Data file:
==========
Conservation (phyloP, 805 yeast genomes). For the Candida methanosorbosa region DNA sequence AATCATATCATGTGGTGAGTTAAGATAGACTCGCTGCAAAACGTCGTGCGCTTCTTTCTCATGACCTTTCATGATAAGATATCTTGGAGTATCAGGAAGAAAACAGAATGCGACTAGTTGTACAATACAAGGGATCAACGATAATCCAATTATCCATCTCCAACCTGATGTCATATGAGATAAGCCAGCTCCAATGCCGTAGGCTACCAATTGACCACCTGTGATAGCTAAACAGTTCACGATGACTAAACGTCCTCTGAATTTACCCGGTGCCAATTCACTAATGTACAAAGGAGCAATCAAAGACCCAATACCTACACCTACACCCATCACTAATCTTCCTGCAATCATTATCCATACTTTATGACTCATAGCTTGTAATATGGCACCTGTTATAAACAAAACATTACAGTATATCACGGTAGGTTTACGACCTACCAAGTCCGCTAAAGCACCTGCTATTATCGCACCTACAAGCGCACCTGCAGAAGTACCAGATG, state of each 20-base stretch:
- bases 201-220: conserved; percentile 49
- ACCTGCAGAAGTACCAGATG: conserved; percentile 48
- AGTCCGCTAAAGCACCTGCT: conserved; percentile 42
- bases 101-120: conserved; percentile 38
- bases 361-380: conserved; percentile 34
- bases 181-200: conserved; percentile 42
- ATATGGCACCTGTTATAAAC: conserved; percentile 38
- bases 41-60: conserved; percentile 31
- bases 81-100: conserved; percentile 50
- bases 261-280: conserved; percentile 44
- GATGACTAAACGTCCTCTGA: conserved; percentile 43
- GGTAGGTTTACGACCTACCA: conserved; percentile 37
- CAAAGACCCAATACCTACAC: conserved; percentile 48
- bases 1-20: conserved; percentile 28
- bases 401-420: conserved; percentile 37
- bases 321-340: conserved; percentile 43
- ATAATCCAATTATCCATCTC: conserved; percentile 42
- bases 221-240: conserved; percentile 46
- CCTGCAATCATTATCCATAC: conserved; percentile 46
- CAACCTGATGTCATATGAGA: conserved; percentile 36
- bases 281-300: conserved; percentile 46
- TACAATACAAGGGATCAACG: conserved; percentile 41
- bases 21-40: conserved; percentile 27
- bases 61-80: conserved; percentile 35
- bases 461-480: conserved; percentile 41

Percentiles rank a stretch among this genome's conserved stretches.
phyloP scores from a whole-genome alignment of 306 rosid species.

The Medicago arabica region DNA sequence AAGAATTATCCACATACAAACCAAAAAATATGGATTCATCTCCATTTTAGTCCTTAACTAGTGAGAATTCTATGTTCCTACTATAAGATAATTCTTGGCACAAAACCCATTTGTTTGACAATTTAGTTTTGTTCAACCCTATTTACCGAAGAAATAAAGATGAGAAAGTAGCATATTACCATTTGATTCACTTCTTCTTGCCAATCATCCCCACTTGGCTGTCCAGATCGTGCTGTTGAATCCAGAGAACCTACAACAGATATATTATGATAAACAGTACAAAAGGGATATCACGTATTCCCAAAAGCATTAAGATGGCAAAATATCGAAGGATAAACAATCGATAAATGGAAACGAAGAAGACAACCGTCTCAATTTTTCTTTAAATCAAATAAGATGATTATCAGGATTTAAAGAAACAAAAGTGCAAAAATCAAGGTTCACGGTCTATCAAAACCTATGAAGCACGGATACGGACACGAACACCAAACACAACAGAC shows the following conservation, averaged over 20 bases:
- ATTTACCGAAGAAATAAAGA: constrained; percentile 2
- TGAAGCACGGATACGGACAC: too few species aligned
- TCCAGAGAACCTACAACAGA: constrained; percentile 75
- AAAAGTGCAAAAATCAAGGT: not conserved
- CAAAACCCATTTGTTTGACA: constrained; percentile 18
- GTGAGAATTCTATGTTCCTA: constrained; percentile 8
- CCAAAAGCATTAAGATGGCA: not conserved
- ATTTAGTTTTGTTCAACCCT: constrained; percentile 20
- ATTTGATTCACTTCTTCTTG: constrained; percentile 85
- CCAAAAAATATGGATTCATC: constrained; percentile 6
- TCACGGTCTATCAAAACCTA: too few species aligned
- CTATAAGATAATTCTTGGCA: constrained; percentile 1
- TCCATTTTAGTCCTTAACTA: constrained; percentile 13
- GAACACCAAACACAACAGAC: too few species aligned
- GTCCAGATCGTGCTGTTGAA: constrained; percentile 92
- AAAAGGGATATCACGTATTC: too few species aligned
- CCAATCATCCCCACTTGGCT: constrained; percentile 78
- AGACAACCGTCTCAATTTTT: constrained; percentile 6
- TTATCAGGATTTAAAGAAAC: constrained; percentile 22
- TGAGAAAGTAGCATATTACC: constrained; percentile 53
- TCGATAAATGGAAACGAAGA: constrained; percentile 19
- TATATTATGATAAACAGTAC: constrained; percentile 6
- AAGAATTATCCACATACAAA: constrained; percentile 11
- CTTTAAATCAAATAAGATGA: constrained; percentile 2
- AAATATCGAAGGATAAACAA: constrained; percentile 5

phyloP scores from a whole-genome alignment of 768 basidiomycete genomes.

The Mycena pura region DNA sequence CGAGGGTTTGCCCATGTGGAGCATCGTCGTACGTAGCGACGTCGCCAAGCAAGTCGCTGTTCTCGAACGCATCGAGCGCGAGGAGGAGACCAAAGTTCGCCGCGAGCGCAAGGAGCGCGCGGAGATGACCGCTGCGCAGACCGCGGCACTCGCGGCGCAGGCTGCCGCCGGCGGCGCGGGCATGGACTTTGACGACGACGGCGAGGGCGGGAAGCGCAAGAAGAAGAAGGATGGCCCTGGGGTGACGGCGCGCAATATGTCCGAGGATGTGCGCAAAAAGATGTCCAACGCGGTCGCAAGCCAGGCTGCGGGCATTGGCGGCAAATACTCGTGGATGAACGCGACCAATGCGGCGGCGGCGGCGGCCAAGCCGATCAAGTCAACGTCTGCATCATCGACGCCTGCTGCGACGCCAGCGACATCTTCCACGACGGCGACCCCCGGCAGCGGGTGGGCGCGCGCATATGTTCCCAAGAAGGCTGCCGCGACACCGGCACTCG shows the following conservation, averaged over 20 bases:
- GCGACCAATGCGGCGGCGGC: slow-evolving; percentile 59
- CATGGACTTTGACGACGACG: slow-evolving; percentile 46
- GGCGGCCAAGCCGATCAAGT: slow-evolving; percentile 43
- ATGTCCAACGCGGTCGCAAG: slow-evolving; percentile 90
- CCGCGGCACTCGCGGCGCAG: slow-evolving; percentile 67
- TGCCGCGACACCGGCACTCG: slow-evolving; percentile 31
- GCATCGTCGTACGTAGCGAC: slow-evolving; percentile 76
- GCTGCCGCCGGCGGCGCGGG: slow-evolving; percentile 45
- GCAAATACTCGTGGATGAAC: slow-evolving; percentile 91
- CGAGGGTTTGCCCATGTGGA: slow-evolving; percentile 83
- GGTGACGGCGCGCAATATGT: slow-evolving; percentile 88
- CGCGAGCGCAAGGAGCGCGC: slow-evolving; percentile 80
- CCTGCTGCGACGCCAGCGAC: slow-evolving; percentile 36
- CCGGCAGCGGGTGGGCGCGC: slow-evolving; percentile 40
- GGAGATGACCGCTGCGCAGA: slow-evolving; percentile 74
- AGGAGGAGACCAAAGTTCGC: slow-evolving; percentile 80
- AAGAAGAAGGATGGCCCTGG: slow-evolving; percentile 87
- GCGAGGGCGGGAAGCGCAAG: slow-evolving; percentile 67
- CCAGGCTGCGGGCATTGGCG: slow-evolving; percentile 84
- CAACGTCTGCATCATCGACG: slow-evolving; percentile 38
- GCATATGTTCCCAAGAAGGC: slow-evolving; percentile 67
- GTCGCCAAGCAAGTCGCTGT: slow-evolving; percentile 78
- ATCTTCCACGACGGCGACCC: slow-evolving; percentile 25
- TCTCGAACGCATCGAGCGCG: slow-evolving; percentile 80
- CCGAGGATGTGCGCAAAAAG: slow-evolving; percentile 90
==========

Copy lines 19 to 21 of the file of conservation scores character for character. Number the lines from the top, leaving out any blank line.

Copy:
- bases 221-240: conserved; percentile 46
- CCTGCAATCATTATCCATAC: conserved; percentile 46
- CAACCTGATGTCATATGAGA: conserved; percentile 36